During his sit down with N.O.R.E. and EFN, he shares his critique of the current social justice climate and why he feels it can be counterproductive at times. “I’ma be straight up, N.O.R.E., we talk to a lot of niggas off the record,” Wallo explains. “A lot of people is in the public saying that shit, but a lot of people just wanna say this to be politically correct... Niggas been dying since we been in the ghetto, nobody saying nothing. They ain’t marching, they ain’t doing nothing, but soon as one motherfucker... and I ain’t saying this ain’t systemic [or] it ain’t a problem, it’s a fucking problem. If you’re a fucking officer, you the fuck out of pocket when you kill a motherfucker and you try to demonize him and escalate the danger because they’re Black. If you don’t escalate the danger for the white boy, don’t do it with a Black boy, you out of fucking pocket. But, at the same time, can we get that energy when Boo Boo kill Raheem and when fifty niggas get shot in the summer when kids can’t play? Can we get all them fucking people out there to march?”
5. Gillie Da King On His Relationship With Meek Mill
A few years back, the rumor mill helped spark a short-lived back-and-forth between Gillie and Meek Mill after fans attributed a Gillie record titled “King Me” as a diss toward him, a claim that the King of Philly disputes. “We’re gonna love Meek ‘til the day he die,” Gillie says. “Listen, it was something that was more Instagram than real life because you gotta understand, since the day since I met Meek Mill, I fucked with him. If you look on all Meek Mill old CDs, Gillie on ‘em; you look at old videos, me and Meek got videos together. So, for me, it was just a misunderstanding and then the internet took over. I dropped a song called ‘King Me’ and all of a sudden this song was about Meek Mill or some goofy shit. That was never an issue. Meek came on the stage at Powerhouse and brought me onstage and said, ‘I got the King of Philly with me.’”
6. Gillie Da King On Almost Getting Punched By Beanie Sigel
When discussing the bad blood that brewed between Major Figgas and State Property during the late ‘90s and early aughts, Gillie reveals that he was once almost sucker-punched by Beanie Sigel. “Yeah, Beans tried to sneak me down South Street [in Philly],” he recalls. “We went through some shit... We had an argument on the radio, we was on the phone on Power 99. Everybody heard that shit and we seen each other on South Street and Beans did try to sneak me. I slipped that shit like Floyd Mayweather, though, he’ll tell you. It was [a] hard [punch], but it was slow.”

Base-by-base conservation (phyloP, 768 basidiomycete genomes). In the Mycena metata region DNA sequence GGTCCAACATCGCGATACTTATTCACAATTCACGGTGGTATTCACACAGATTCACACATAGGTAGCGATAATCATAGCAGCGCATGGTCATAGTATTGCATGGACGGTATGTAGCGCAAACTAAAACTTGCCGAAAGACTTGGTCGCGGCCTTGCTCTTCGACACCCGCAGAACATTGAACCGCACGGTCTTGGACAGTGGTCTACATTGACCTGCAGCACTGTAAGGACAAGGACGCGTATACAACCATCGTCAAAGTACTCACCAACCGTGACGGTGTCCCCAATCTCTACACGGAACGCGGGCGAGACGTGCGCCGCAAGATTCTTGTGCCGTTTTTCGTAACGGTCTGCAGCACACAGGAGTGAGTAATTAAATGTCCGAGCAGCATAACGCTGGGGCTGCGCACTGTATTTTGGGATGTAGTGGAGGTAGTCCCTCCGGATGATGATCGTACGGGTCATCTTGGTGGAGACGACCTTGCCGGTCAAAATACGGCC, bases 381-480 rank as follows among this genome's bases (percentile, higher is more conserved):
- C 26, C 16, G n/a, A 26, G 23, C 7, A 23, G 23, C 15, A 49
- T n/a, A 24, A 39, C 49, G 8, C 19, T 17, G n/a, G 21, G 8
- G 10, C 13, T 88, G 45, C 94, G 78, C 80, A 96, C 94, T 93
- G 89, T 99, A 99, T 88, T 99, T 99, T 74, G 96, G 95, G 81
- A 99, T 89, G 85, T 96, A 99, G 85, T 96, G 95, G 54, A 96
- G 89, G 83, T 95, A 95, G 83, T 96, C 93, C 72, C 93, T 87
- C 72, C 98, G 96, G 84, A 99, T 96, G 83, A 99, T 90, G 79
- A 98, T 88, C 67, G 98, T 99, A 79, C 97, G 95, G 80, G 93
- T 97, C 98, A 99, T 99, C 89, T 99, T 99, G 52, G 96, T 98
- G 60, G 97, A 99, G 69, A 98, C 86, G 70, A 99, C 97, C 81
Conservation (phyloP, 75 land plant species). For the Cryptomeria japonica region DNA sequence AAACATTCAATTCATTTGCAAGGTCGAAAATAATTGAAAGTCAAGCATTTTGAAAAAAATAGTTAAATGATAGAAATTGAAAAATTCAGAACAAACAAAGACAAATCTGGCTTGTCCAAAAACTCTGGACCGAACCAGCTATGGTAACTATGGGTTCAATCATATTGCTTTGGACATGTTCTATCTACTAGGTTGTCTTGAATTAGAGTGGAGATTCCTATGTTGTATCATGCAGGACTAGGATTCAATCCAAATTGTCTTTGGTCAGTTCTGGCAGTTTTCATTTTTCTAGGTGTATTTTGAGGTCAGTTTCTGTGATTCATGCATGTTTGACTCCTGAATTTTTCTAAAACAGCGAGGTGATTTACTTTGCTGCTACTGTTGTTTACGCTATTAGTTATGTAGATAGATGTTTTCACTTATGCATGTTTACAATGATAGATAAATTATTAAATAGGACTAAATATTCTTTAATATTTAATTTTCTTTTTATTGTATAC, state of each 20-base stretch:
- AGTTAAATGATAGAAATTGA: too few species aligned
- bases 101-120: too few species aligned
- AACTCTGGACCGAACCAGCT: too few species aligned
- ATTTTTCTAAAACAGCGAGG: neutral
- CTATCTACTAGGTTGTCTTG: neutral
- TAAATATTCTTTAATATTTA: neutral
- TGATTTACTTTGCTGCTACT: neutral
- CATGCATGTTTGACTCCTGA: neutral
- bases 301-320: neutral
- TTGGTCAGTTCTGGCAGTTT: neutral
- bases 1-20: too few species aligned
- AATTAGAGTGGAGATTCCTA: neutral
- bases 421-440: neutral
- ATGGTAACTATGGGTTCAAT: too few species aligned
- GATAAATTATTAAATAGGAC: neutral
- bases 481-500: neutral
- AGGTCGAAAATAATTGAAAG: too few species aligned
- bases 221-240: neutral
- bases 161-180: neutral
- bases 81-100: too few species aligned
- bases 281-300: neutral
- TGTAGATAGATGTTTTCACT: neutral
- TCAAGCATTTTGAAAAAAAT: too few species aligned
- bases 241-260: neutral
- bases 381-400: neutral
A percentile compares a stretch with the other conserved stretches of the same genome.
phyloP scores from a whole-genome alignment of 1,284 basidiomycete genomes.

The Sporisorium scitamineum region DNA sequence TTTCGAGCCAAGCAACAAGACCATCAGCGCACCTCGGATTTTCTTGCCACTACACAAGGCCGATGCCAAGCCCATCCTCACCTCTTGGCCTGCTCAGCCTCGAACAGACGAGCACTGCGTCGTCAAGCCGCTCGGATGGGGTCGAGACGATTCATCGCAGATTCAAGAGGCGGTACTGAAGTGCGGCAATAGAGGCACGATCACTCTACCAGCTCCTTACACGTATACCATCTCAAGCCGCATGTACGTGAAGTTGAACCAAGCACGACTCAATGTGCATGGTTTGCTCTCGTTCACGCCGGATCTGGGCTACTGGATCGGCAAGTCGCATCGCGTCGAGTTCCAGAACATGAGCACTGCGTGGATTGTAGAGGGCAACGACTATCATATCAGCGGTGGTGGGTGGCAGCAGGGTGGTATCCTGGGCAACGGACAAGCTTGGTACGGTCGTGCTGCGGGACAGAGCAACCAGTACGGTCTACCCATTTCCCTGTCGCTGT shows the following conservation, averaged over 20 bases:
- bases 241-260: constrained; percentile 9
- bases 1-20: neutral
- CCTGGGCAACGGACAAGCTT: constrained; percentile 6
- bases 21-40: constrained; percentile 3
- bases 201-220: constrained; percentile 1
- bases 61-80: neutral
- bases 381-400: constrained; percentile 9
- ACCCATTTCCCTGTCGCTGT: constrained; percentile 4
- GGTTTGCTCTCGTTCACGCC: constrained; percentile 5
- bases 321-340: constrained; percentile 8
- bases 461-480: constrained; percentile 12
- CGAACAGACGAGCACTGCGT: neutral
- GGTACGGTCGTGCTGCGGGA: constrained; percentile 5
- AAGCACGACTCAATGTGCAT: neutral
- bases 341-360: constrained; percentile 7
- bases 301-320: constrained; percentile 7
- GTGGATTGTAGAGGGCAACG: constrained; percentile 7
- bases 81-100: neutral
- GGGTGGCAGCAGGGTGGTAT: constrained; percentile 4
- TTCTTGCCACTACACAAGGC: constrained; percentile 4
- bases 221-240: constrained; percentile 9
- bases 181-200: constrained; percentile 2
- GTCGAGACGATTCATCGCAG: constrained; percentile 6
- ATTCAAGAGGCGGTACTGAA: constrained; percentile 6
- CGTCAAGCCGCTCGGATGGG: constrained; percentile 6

7. Gillie Da King On Major Figgas’ Beef With State Property
The war of words between Gillie and Major Figgas was one that took place primarily off wax. However, he says that the beef has since been squashed and that it was all a byproduct of foolish pride on both sides. “Honestly, we was beefing with State Property, but now that we all older and we look back at it, we realize that we some young niggas who was ego driven,” he shares. “And [Spade got a homicide charge] from that situation, that’s what he went to jail for.”
8. Wallo On The Inspiration Behind His New Book
Riding high on the momentum of his star-turn as the co-host of “Million Dollaz Worth of Game” and his social media exploits, Wallo has published his first book. “The Mind of Wallo267,” he says of the book’s title. “It’s a book of a lot of my videos transcribed. As you see, a lot of people in the back give me [props]. Pusha T, Killer Mike, just talking about who I am as a person. I wanted to give something to our people ‘cause a lot of us ain’t big readers, so that’s why I got it small and straight to the point, give a message to the young cats, young people.”
9. Tony “The Closer” Robinson On Helping Change Lives Through Real Estate
“The Closer” may have initially made headlines after being the victim of cuckoldry, however, he has since flipped the script by growing his brand as a real estate investor. RonaProof, his latest endeavor, is the next step in that mission and has already paid dividends upwards of seven figures for those involved. “I was blessed. I had a dad who’s a real estate monster, a $100 million man,” Robinson explains. “So, right before I went to jail, I actually just had started doing the whole real estate game. So, when I’m sitting there and I’m looking at these brothers that was, like, selling dope, but I’m like, ‘Yo, how much you was in here for?’ They talking about they’re making $500 and shit, I’m like, ‘You know that you can really flip a property without actually having to have a real estate license or nothing like that and make $10,000 - $20,000?’ So then, I started teaching people how to wholesale just like they’re wholesaling dope. In real life, in 2020, I done helped $1.2 million be made for free by my RonaProof training. So, the dope part about this is you don’t need good credit, it don’t matter what your background is. You don’t need a lot of money because a lot of people think it’s a lot of barriers.”